The current avalanche danger for the west central Montana backcountry is MODERATE. Human triggered avalanches are possible. The avalanche problems are concentrated in specific areas, carefully evaluate terrain and snow to determine where localized weaknesses may exist.

Good morning, this is Logan King with the West Central Montana Avalanche Center’s avalanche advisory for Saturday February 6th, 2016.  This danger rating does not apply to operating ski areas, expires at midnight tonight and is the sole responsibility of the U.S. Forest Service.

Weather and Snowpack

A storm system moved into the region last night and will produce gusty conditions and bring more snow to the area today. So far the advisory area has only seen a trace to 1 inch of new snow. Winds at Deer mountain are 19mph and gusting to 28mph out of the SW and mountain temperatures are presently hovering around freezing. 

The snow from the last storm cycle has settled and is bonding well, however strong winds over the last few days have been able to transport some of the new snow creating thin windslabs. Dudley and I were in the Rattlesnake yesterday and the snow was beginning to feel a bit “slabby”(pic1). Small localized cracking was also observed in the top 6-10 inches of the snowpack (pic2). New snow and strong winds will further develop these wind slabs and they will continue to be our primary avalanche concern today. Assess all leeward terrain carefully and keep in mind that the wind slabs will become more reactive as they continue to grow and get loaded today.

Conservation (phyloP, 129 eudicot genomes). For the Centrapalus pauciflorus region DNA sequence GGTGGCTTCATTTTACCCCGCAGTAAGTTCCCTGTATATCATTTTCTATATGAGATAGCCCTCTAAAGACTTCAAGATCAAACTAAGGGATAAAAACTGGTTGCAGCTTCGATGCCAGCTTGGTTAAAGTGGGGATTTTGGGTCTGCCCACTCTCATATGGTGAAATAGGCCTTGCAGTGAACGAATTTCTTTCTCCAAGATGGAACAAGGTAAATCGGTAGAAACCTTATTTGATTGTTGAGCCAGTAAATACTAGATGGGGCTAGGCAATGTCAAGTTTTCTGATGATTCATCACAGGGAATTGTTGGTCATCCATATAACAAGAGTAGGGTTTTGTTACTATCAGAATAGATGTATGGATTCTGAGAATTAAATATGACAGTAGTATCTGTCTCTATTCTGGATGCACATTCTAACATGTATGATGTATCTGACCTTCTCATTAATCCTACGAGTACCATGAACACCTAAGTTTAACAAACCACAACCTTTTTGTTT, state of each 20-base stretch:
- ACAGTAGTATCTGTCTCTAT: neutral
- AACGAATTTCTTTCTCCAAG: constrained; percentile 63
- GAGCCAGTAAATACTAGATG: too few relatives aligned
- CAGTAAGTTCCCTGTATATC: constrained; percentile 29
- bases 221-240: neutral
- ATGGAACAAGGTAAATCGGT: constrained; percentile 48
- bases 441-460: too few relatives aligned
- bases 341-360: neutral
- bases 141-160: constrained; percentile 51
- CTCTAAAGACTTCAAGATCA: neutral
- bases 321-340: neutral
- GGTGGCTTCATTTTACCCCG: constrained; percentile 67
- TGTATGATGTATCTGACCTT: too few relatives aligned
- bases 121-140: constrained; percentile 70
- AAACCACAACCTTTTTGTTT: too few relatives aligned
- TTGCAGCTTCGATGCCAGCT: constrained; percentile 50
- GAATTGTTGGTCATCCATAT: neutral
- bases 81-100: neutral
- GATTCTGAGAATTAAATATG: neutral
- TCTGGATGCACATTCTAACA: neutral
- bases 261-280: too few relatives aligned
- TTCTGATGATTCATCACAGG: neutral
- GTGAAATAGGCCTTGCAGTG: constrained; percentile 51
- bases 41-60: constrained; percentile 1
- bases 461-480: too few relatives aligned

Persistent weak layers can still be found in the advisory area and are a difficult problem to put to bed. The persistent weak layers are not reactive in most areas but basal facets and near surface facets are still out there, carefully asses a slope to determine if a facet layer is present and if it’s reactive. The only way to determine if facets are present is to dig pits and look for them.

Avalanche and Weather Outlook

The system moving across the advisory area will bring widespread snow and wind through tomorrow morning. Following the passage of this system a high pressure ridge looks to set up for a couple of days with the potential for inversions. Currently avalanche conditions are not changing significantly but avalanche conditions will likely increase as as more snow is added to the current slabs. Pay attention to winds and how much snow is falling to evaluate conditions as they change.

As always, if you get out into the backcountry let us know what you see on our Public Observation page. The next avalanche advisory will be issued on Tuesday.